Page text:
When you’re this far north in Scotland, the tourist sites are few and far between.  We did, however, happen upon three rather good places to note.  Friends of ours who had done a similar route to us had given us some ideas for free places to explore and stop near, and sometimes recommendation is the best way to go!

Smoo cave is right at the top of the country and is a huge cave that you can walk down in to.  It’s free to enter, although at certain times I think there is a tour you can pay to be part of.  we all loved walking into the cave to see the waterfall inside, so powerful and made us really appreciate how a cave can get to be that big!

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Inside Smoo Cave

Knockan Crag is one for the geology buffs.  It’s a huge national nature reserve with plenty of parking, toilets and an unmanned visitor centre.  There are marked trails to walk along too.  Knockan Crag is important as it’s an area that helped to shape the thinking of geologists due to the Moine Thrust.  There are loads of displays in the visitor centre with some hands on interactive stuff to keep the kids entertained.  We did the short walk as it was very cold when we were there, I’d have liked to do more if it wasn’t so cold as the views were spectacular.1208604_438473536265659_1218144076_n

The view from the trail at Knockan Crag

Beinn Eighe is another national nature reserve and like Knockan Crag has lots for the family to do.  It has an indoor visitor centre and small shop.  It’s displays are more about the wildlife in the area, so lots about birds and mammals you may see.  Again there are some self guided trails that start from really small, aimed at really small kids with puzzles along the way, to a bit further with more information on wildlife.  We had some lovely weather when we visited and managed a good walk.  I really do like these centres where you just go and do your thing easily!

All three of the above sights are free to enter and free to park.  Make sure you have a good map of the area like this one if you’re planning to drive and explore Scotland (If you’re in the US click here).

If you’re at all interested in the highlights of Scottish Nature and you’re deep into the highlands, then I would thoroughly recommend a visit!  I’m sure there are more to add to this list too, but these were where we visited and can give first hand recommendations for.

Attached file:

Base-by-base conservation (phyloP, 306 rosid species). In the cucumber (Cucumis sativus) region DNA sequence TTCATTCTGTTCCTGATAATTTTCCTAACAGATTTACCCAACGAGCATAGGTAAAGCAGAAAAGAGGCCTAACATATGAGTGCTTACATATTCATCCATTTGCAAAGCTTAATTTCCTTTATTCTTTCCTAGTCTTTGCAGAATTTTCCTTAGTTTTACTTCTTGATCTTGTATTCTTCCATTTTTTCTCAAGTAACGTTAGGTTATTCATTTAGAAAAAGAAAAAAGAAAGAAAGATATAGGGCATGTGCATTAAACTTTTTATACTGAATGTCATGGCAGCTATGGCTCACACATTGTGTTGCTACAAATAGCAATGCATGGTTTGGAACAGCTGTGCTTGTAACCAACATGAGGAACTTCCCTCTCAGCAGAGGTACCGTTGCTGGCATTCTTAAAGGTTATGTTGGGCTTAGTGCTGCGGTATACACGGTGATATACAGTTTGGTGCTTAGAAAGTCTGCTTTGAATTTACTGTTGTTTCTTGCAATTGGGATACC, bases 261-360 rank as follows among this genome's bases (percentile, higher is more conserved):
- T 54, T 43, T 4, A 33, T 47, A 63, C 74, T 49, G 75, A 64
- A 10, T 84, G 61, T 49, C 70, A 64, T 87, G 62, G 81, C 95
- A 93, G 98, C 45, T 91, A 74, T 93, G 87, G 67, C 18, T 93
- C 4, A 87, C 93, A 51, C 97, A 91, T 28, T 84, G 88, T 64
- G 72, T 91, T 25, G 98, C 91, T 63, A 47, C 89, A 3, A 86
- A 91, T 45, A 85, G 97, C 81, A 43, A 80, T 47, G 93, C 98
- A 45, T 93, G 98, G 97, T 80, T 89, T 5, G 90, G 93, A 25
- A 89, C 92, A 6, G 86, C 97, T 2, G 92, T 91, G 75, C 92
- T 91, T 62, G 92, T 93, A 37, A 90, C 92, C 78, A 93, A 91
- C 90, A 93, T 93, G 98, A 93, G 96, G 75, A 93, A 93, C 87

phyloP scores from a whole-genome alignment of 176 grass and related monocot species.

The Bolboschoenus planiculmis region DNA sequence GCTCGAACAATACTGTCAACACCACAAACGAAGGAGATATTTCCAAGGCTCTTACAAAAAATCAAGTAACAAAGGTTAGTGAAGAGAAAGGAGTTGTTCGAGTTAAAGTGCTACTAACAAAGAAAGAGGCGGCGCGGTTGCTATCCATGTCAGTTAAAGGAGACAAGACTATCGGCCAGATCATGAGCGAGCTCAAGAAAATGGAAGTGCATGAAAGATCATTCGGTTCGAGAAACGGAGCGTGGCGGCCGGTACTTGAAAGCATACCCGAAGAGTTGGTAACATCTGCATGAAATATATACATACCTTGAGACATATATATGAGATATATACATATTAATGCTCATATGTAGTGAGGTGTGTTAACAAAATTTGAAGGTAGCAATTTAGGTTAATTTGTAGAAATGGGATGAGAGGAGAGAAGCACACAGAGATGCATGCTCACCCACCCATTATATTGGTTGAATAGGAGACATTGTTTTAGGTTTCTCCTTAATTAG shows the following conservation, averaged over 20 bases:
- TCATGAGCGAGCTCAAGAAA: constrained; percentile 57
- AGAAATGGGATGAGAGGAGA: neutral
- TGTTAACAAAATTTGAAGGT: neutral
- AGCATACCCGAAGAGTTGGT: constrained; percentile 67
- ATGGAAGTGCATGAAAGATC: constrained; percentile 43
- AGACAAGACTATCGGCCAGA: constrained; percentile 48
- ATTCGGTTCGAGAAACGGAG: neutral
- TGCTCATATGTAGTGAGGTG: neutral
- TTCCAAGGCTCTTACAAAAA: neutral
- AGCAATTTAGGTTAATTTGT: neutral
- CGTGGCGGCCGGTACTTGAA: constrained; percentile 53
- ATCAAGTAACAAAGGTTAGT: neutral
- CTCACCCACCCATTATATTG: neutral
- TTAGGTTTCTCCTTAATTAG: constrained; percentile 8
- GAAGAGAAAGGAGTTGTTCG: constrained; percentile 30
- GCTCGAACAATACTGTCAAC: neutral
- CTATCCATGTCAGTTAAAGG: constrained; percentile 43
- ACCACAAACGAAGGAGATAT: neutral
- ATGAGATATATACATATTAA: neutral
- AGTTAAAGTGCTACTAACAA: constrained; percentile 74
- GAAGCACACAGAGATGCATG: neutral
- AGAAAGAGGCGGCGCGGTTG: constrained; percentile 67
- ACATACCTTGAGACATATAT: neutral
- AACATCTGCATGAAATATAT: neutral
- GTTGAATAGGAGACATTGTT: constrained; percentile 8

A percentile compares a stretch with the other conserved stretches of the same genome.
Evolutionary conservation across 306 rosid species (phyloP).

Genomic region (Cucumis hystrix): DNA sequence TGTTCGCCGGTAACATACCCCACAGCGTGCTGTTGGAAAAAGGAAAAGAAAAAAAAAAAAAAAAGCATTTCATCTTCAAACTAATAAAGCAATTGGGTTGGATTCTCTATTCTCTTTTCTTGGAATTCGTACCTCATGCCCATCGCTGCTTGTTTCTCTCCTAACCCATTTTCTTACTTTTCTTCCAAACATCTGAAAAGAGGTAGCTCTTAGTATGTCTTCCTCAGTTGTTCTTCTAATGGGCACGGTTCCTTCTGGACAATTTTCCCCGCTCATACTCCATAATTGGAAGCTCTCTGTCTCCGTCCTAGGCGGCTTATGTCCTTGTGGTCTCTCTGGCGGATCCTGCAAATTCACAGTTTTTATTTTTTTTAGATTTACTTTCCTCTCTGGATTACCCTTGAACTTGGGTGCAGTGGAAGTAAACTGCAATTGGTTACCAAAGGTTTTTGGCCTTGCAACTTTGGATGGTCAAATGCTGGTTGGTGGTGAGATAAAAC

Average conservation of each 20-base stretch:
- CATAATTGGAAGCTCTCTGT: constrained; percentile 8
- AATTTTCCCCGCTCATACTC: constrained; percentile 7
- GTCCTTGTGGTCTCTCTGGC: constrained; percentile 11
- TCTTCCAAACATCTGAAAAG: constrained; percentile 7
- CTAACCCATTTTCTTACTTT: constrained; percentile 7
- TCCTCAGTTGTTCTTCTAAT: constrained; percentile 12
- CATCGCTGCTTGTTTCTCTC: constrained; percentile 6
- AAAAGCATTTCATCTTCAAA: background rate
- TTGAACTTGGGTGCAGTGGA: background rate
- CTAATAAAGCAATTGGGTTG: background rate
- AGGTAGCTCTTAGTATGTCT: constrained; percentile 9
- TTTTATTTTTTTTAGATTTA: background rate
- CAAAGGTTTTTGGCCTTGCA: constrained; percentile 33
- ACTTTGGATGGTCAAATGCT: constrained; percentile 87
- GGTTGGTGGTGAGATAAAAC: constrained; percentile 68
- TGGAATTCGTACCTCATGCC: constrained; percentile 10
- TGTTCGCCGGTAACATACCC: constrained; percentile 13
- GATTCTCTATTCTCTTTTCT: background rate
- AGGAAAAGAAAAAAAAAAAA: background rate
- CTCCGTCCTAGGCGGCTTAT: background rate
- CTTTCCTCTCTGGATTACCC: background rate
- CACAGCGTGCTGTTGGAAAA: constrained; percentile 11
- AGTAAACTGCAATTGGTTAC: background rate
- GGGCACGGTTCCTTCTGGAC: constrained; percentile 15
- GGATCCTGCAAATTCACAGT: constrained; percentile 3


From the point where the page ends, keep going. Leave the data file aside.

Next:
Transport options for exploring Scotland

Transport options for exploring Scotland

We had a wonderful time exploring Scotland and it is absolutely one of my favourite places to visit.  We were lucky in that we had our own transport to get us to some out of the way places, but if you don’t have your own car, what options are available to use?

Buses

Buses are great to get between towns and cities or around some of the larger cities like Edinburgh.  They are really easy to navigate, but try and have the correct change for getting on the bus as many drivers don’t like or are unable to give change out from large notes.

While in big cities another, albeit pricier option, is to explore via the tourist buses.  While they can be very expensive, the tickets tend to last for 24 hours and can be a good option if you are just exploring a small area and you’re limited on time.

Trains

Trains can be a great way of covering a lot of distance quickly and can even get you from the cities of the central belt to the islands without having to need your own transport.  Mallaig is easily accessible by train and you would even go over the viaduct that they use in the Harry Potter films!  Then you can get ferries to the Small Isles (Rum, Eigg, Muck or Canna) or even to Skye.  It’s a world away from the cities.

Car Hire

If you have grand plans for getting out in the countryside and seeing some of the more remote areas of Scotland then car hire would be a great idea.  It also provides much more flexibility which when dealing with the adverse weather of Scotland can’t be a bad plan!  Also if you’re travelling with children it might work out better value than having to constantly pay for public transport tickets.  Also many sights might only be reachable by car such as the many Scottish castles.

Although perhaps if you’re planning to sample all of the delights of Scotland, a mixture of all three modes of transport will work well.  After all, you don’t want to miss out on the whisky scene or the wilds of Scotland!